Scotiabank Place, Ottawa - August 24, 2010

TONY SPEARS - QMI Agency

, Last Updated: 6:44 AM ET

OTTAWA - Justin Bieber managed, all in one go, to be the centre of attention and entirely superfluous in the sold-out Ottawa stop of his My World tour.

When he entered -- in a man-sized metal gerbil ball -- the mostly teenaged and female crowd screamed.

When he sang, they screamed.

When he stopped, they screamed.

When he asked how everyone was doing, they screamed.

And so forth.

The 16,500 fans at Scotiabank Place had calmed somewhat by the time third track U Smile emerged from the enthusiastic cacophony, resulting in a surprisingly sweet singalong by fans who knew every word.

At the end of U Smile -- a quiet coda stripped of the over-production that dogged most songs -- Bieber proved he can still sing, delivering a pleasant straight-tone.

From a heart-shaped frame that eased out over the audience, he accompanied himself on acoustic guitar for Never Let You Go and Favourite Girl. He hit the most important notes in a slightly husky voice, far from the bubblegum boy-soprano on his studio albums. That touch of rawness bodes well for his maturing voice.

As a showman, he needs work.

He danced, moving more or less rhythmically to the music, but Michael Jackson he ain't.

Bieber foolishly covered Wanna Be Starting Something, but was shown up on the dance floor by his break-dancing back-up dancers and turned in his worst vocal performance of the night.

Earlier, he had looked awkward doing backflips on a harness in mid-air, after an admittedly super-cool vertical walk up a skyscraper prop.

His stage patter ("what's up everyone?") defined banal. Time to replace the swagger coach with a staff writer.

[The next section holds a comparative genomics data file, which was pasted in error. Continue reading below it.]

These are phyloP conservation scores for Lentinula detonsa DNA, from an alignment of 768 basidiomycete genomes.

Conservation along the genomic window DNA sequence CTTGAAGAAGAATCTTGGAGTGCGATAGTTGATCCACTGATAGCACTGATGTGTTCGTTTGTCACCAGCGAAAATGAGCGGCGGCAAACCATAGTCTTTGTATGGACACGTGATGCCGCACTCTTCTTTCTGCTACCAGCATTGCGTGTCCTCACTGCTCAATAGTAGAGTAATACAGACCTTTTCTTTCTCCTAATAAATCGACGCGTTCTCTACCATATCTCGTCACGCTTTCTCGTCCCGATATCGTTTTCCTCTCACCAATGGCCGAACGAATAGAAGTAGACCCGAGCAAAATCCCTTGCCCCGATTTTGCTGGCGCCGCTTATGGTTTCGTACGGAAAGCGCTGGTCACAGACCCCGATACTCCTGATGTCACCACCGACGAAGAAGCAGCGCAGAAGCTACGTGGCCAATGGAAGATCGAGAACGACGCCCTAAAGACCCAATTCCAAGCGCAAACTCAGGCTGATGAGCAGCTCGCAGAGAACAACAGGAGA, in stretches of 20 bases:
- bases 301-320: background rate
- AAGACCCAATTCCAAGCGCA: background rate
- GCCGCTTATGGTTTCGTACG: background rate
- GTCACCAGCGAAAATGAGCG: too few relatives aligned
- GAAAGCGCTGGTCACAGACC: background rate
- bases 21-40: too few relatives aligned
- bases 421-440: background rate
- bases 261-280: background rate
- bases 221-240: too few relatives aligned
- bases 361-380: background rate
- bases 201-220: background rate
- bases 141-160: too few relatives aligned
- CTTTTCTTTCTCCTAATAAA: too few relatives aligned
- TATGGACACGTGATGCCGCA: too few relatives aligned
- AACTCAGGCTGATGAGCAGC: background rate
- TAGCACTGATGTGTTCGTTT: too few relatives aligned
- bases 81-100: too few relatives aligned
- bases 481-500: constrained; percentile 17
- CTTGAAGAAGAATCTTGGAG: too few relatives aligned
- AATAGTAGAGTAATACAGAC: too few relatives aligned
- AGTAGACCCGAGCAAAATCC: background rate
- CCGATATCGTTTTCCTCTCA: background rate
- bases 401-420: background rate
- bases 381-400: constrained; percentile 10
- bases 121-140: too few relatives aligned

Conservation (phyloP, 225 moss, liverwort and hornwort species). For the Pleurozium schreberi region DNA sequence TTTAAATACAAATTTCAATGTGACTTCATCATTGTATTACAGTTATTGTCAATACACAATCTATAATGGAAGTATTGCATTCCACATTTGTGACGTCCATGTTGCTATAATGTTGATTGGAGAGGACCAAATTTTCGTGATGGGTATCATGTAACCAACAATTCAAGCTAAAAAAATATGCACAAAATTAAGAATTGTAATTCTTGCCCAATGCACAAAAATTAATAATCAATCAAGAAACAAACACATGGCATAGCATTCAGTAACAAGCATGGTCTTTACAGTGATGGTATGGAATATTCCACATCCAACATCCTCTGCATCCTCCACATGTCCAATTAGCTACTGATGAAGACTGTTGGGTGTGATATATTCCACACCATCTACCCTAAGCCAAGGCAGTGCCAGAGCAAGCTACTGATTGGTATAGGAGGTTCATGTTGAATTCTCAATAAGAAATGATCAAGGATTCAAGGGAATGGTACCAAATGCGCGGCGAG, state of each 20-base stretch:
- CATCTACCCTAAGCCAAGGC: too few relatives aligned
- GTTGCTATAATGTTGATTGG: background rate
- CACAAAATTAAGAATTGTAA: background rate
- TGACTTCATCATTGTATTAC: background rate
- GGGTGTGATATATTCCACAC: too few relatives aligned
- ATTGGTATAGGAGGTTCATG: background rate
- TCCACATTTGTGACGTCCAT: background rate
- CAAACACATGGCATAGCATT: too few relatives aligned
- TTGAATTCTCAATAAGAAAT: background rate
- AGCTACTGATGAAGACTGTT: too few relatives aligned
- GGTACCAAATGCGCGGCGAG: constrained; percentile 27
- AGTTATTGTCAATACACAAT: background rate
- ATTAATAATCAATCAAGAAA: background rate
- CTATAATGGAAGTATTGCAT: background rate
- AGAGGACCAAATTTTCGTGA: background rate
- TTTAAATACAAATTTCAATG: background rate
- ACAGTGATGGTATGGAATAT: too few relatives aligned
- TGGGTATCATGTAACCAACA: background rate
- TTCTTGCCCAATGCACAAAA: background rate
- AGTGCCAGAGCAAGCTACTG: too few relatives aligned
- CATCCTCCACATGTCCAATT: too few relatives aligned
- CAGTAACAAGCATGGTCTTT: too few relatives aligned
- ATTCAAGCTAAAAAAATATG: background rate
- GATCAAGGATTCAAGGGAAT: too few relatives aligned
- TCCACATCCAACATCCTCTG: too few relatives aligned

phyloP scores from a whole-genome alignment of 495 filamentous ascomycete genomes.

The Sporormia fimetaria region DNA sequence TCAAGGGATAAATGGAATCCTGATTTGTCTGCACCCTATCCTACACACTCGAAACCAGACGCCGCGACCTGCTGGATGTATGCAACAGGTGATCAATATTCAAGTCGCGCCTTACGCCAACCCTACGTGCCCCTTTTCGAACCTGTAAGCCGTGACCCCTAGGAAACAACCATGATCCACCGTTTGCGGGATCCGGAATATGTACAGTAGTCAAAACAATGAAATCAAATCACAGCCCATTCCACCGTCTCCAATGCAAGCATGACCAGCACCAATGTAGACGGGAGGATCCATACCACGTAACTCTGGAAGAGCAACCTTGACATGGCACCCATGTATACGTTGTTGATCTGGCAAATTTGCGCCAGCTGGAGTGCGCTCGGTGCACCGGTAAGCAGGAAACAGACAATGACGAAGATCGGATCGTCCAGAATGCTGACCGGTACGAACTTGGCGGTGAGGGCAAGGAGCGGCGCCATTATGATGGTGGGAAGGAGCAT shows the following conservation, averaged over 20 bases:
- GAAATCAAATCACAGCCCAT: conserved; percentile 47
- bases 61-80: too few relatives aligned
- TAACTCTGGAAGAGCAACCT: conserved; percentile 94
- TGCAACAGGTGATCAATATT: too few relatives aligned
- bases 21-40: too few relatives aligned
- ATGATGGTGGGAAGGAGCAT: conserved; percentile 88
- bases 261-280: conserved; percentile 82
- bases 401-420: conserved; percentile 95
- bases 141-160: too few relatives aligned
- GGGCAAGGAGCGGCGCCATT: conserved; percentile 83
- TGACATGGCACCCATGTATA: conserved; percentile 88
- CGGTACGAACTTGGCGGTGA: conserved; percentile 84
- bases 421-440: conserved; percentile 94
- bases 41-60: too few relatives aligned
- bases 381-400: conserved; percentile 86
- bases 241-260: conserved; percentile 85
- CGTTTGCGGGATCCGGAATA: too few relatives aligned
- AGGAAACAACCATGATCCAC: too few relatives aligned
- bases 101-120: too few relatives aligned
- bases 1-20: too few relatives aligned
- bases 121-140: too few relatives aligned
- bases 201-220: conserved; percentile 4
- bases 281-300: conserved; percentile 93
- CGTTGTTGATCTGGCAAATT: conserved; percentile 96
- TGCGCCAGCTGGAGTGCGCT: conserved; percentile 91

The best piece of theatre came during One Less Lonely Girl, in which a dumbstruck teen was serenaded by Bieber on centre stage, then given a bouquet.

She was seated -- a good thing, because she likely would have keeled over, mouth still agape. When Bieber gave her a hug, she looked like she wouldn't let go.

But for tired traditionalists who believe concerts should be about performance, the show was abysmal. Setting up sound for an arena gig is always a thankless task; sure enough, the bass was muddy, the vocals were mostly indistinguishable and the instruments little more than throbbing white noise.

That said, the backup dancers performed an a capella medley, singing strong, tight harmonies with liberal sprinklings of deft beat-boxing.

Opener Sean Kingston lumbered on stage to sing Eenie Meenie with Bieber, but constrained himself to grunting on the off beats as Bieber -- and an overpowering canned vocal track -- filled in for the vocals.

The crowd, however, distinguished itself singing the hook.

While Bieber was the reason thousands turned the home of the Sens into the Abode of the Bieb, they should have saved their money and had a singalong instead.

tony.spears@sunmedia.ca


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